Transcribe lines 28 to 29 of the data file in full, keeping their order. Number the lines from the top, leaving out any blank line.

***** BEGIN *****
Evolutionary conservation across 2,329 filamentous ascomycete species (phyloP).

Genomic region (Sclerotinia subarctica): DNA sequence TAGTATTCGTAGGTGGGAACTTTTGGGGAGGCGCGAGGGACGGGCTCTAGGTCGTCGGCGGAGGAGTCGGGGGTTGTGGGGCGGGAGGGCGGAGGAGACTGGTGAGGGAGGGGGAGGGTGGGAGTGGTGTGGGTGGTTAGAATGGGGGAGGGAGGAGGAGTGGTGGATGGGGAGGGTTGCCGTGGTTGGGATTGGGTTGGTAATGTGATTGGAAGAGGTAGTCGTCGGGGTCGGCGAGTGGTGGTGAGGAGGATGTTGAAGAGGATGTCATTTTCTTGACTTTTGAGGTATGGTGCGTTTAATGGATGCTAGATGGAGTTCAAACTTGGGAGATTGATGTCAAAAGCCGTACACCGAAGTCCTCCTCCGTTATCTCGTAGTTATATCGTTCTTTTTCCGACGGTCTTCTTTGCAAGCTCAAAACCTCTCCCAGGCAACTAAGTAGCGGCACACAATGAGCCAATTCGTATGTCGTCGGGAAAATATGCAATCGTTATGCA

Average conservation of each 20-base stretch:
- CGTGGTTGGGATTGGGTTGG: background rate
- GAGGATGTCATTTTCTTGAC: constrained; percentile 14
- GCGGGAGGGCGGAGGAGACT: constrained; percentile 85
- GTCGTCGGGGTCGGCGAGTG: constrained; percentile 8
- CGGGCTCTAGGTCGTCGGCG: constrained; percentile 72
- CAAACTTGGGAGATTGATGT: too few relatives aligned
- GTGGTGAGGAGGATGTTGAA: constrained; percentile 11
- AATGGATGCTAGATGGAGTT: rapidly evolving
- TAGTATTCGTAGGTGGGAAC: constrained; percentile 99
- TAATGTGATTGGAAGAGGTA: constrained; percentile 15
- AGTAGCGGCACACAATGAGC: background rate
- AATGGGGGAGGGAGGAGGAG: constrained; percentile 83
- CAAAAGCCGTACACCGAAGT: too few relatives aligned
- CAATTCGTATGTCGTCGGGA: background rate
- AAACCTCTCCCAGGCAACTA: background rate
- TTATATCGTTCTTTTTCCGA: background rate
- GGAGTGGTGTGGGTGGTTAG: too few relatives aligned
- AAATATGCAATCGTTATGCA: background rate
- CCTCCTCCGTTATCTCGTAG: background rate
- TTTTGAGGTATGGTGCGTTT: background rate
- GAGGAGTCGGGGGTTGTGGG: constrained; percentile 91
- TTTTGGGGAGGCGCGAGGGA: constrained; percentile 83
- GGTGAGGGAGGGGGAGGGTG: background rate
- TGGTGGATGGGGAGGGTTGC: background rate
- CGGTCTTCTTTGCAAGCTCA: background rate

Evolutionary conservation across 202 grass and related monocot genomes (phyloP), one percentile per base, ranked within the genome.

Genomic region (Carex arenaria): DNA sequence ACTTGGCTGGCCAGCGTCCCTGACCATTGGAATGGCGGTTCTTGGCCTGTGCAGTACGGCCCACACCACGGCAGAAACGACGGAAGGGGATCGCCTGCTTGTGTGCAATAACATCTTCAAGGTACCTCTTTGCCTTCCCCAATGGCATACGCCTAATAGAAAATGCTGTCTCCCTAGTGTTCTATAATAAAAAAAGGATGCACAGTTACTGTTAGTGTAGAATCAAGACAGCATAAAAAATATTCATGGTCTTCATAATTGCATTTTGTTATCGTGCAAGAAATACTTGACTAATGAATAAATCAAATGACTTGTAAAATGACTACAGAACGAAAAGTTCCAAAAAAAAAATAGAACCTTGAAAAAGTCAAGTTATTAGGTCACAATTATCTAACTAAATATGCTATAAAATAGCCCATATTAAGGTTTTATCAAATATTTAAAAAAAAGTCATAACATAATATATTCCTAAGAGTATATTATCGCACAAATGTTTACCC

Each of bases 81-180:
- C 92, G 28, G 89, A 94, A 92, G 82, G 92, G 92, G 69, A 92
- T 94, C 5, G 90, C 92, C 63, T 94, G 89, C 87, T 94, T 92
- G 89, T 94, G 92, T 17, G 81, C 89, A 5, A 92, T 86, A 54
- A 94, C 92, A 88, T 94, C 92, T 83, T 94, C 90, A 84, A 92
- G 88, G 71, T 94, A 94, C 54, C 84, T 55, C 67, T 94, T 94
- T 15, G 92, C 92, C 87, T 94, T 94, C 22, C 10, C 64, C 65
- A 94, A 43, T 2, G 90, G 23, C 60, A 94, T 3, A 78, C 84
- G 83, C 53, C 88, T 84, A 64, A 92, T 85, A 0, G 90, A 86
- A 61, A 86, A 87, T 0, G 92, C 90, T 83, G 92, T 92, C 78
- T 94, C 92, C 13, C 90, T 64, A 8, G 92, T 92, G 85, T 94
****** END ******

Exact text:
- CGGTCTTCTTTGCAAGCTCA: background rate

Evolutionary conservation across 202 grass and related monocot genomes (phyloP), one percentile per base, ranked within the genome.